Kohlrabi comes in white or purple Photo by Jack Kelly Clark
Vegetables to Plant Now
You can start most cool season vegetables now. That includes root vegetables such as carrots and beets. Many greens can be planted now and do better in the winter than in the summer. Lettuce, spinach, and bok choy are a few of the choices. Dark leafy greens like kale and collard greens can go in too. And don’t forget broccoli, cabbage, and cauliflower. Lots of choices to keep you eating well all year long! You can start them from seed directly in the ground while the soil is still warm enough to aid germination. Many can also be started from seed in pots, allowing them to get bigger and stronger before putting them into the ground where they could encounter pests. Or you can use transplants from the nursery. If this is the first time you're planting a cool season vegetable garden, you may be pleasantly surprised at some of the advantages. There are fewer pests and weeds, and harvesting does not have to be done as regularly or promptly.

More Information: Vegetable Planting Chart

Photo: Kohlrabi produces a juicy, crisp, bulb-shaped stem, by Jack Kelly Clark
By Dr. Raabe
Spring Bloom
It’s already time to start preparing for spring flowers. Now and over the next couple months, spring-flowering bulbs can be put into the ground. Some will benefit from about six weeks of storage in the refrigerator first. Hyacinths and tulips do well with some chill time, whether they are purchased new or dug up from last season. Start with firm bulbs that are free from blemishes. Plant in well-drained soil; bulbs can rot if they stay wet. For most flowers, dig a hole that is twice as deep as the size of the bulb. Plant the bulb with the pointy side up. Add a little fertilizer in the planting hole, and lightly pack the soil back into the hole. Then just wait for spring. If you forget where you planted them, you will have some beautiful surprises.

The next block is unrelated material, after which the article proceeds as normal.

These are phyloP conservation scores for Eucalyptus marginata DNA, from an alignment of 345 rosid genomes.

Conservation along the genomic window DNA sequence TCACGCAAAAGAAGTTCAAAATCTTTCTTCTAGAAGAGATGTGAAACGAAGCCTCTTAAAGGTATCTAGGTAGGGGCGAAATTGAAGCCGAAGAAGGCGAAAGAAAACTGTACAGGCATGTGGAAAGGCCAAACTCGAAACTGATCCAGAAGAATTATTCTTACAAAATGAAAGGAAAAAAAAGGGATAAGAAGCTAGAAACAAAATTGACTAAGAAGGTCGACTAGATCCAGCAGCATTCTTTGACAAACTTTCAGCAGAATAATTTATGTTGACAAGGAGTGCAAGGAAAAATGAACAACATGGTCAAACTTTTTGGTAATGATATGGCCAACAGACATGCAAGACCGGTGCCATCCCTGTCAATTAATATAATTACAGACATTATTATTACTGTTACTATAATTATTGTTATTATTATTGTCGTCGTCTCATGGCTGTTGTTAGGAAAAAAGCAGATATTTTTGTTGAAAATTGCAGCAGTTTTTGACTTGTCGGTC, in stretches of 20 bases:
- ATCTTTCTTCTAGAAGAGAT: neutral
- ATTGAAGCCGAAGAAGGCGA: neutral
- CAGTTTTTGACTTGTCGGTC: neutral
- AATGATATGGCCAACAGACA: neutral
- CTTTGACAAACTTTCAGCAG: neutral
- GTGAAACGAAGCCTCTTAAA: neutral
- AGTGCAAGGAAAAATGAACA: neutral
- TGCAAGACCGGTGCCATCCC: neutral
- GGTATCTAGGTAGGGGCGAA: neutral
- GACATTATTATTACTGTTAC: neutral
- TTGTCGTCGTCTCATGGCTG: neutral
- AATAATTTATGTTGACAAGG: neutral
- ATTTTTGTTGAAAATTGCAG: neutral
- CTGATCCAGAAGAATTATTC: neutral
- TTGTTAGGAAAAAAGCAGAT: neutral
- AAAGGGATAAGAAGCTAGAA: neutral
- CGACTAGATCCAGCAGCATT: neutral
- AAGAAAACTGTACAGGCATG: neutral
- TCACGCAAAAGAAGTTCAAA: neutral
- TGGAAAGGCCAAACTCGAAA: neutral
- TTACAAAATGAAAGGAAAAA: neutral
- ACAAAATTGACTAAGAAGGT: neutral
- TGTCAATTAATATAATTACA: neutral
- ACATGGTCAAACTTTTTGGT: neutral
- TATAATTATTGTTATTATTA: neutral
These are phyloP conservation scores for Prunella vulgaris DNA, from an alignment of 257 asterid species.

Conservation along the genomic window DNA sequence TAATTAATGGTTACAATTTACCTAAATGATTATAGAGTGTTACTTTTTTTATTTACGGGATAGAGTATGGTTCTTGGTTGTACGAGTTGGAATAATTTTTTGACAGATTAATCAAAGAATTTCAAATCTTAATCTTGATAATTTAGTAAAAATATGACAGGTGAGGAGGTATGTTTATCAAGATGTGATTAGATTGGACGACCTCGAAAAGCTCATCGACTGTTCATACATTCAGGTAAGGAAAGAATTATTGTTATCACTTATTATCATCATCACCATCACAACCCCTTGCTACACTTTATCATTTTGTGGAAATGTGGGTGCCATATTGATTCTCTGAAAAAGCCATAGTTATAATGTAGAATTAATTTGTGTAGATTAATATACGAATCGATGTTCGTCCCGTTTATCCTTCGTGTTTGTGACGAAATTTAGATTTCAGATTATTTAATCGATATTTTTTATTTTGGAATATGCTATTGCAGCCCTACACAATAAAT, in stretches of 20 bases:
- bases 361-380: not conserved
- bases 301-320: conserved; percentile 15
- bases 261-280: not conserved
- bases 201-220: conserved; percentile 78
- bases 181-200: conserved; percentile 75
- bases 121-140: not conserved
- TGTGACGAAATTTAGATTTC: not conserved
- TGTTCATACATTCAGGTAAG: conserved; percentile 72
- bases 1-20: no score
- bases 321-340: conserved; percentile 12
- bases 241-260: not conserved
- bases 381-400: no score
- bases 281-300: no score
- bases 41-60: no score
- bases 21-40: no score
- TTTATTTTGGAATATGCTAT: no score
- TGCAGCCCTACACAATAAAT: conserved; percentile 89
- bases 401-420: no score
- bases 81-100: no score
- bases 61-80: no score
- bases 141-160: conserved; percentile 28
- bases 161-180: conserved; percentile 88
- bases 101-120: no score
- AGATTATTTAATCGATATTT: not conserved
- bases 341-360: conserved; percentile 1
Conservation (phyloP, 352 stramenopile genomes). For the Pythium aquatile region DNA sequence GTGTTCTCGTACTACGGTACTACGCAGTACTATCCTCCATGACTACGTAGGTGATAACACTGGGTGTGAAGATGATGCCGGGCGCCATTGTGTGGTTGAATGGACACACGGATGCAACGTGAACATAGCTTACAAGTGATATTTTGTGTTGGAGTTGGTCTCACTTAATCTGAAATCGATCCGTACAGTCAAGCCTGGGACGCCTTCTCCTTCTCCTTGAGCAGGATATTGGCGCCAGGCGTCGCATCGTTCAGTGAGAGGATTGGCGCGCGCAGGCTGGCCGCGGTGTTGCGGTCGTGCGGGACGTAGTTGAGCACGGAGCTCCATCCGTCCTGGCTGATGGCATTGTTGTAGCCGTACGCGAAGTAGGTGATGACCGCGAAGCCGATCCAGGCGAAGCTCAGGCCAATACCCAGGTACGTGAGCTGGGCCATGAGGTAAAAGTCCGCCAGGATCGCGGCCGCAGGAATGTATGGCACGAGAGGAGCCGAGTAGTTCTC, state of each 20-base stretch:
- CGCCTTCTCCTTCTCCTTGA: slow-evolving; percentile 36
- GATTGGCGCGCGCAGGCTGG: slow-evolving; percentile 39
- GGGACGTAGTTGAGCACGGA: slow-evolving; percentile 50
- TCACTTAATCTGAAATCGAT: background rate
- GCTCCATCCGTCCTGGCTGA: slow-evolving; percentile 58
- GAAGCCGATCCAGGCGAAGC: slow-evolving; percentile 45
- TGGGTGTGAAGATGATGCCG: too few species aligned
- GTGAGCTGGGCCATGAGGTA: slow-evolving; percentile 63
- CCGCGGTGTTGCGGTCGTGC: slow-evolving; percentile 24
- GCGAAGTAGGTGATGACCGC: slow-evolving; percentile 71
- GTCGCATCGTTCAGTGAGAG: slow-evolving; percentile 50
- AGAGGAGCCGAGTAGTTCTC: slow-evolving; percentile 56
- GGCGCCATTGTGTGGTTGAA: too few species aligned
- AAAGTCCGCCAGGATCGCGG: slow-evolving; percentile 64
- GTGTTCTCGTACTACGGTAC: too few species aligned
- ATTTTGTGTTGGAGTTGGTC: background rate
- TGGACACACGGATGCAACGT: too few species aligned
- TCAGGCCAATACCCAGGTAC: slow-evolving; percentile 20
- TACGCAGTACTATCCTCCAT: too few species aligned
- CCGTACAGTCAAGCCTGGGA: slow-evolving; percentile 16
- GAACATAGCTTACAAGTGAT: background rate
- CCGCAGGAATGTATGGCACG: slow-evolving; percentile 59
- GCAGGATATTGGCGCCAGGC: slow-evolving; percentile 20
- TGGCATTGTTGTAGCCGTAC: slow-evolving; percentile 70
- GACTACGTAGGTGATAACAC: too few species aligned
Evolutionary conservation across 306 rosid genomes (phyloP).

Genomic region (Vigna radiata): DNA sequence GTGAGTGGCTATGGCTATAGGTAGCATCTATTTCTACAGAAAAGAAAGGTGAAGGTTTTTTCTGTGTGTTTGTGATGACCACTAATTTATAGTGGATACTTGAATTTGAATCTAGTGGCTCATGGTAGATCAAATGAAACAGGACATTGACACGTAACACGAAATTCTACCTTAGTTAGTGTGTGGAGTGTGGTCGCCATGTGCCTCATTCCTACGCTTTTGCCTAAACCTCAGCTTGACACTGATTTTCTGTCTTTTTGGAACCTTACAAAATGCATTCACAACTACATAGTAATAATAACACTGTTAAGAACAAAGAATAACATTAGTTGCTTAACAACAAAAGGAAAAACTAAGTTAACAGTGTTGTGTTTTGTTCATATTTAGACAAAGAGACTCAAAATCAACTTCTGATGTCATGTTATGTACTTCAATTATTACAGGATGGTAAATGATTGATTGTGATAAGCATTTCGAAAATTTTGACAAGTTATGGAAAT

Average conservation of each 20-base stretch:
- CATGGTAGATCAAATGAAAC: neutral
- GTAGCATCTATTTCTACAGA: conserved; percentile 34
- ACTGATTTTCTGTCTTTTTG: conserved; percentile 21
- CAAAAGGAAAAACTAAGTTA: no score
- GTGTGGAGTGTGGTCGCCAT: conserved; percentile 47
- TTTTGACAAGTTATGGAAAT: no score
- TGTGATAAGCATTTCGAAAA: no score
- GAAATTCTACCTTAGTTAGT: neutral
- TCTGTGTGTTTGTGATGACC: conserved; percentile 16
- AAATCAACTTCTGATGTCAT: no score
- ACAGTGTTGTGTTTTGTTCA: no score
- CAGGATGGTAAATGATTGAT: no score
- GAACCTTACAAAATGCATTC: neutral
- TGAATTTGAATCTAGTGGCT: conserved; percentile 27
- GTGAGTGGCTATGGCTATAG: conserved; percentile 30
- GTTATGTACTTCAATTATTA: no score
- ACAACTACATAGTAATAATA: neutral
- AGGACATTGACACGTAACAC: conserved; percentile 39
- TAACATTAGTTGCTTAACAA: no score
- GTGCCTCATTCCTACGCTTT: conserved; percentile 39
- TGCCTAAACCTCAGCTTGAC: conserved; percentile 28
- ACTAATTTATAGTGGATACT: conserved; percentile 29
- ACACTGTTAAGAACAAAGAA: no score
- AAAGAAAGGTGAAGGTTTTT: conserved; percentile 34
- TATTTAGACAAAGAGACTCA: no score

More Information: Bulb Planting Schedule

Photo: Tulip, by Dr. Robert Raabe
Laptop
Upcoming Events
We're still mostly offering online events, but we've scheduled two open-garden-days in Palo Alto this month. We hope to see some of you there! Keep an eye on our events page for the latest schedule.


Wed, Sep 09, 7:00 p.m.–8:30 p.m., ONLINE Cool Season Vegetable Gardening


Sat, Sep 12, 10:00 a.m.–12:00 p.m., Palo Alto Demonstration Garden Open!, Eleanor Pardee Park, 851, Center Drive, Palo Alto 

Sat, Sep 12, 2:00 p.m.–3:00 p.m., ONLINE Vertebrate Pest Management for Your Garden (in Chinese) 

Sat, Sep 19, 7:00 p.m.–8:30 p.m., ONLINE Growing California Native Allstars

Thu, Sep 24, 6:00 p.m.–7:00 p.m., ONLINE Landscaping for Wildfire Protection

Sat, Sep 26, 10:00 a.m.–12:00 p.m., Palo Alto Demonstration Garden Open!, Eleanor Pardee Park, 851, Center Drive, Palo Alto

Sat, Sep 26, 2:00 p.m.–3:30 p.m., ONLINE Top Ten Habits of Happy and Successful Gardeners

Visit the UC Master Gardener Program website for additional information including an up-to-date list of events and classes.

Have a gardening question? Contact our Help Desk (for Santa Clara County residents). Start by reviewing our plant problem diagnosis tips.
  • Mon-Fri 9:30 a.m.–12:30 p.m., 408-282-3105
  • Fri ONLY 1:00 p.m.–4:00 p.m., 650-329-1356 (Closed Dec. & Jan.)
  • Or send us your question online

The University of California Cooperative Extension (UCCE) Santa Clara County Master Gardener Program volunteers are trained under the auspices of the UCCE. Our mission is to promote sustainable gardening practices by providing up-to-date, research-based horticultural information to home gardeners.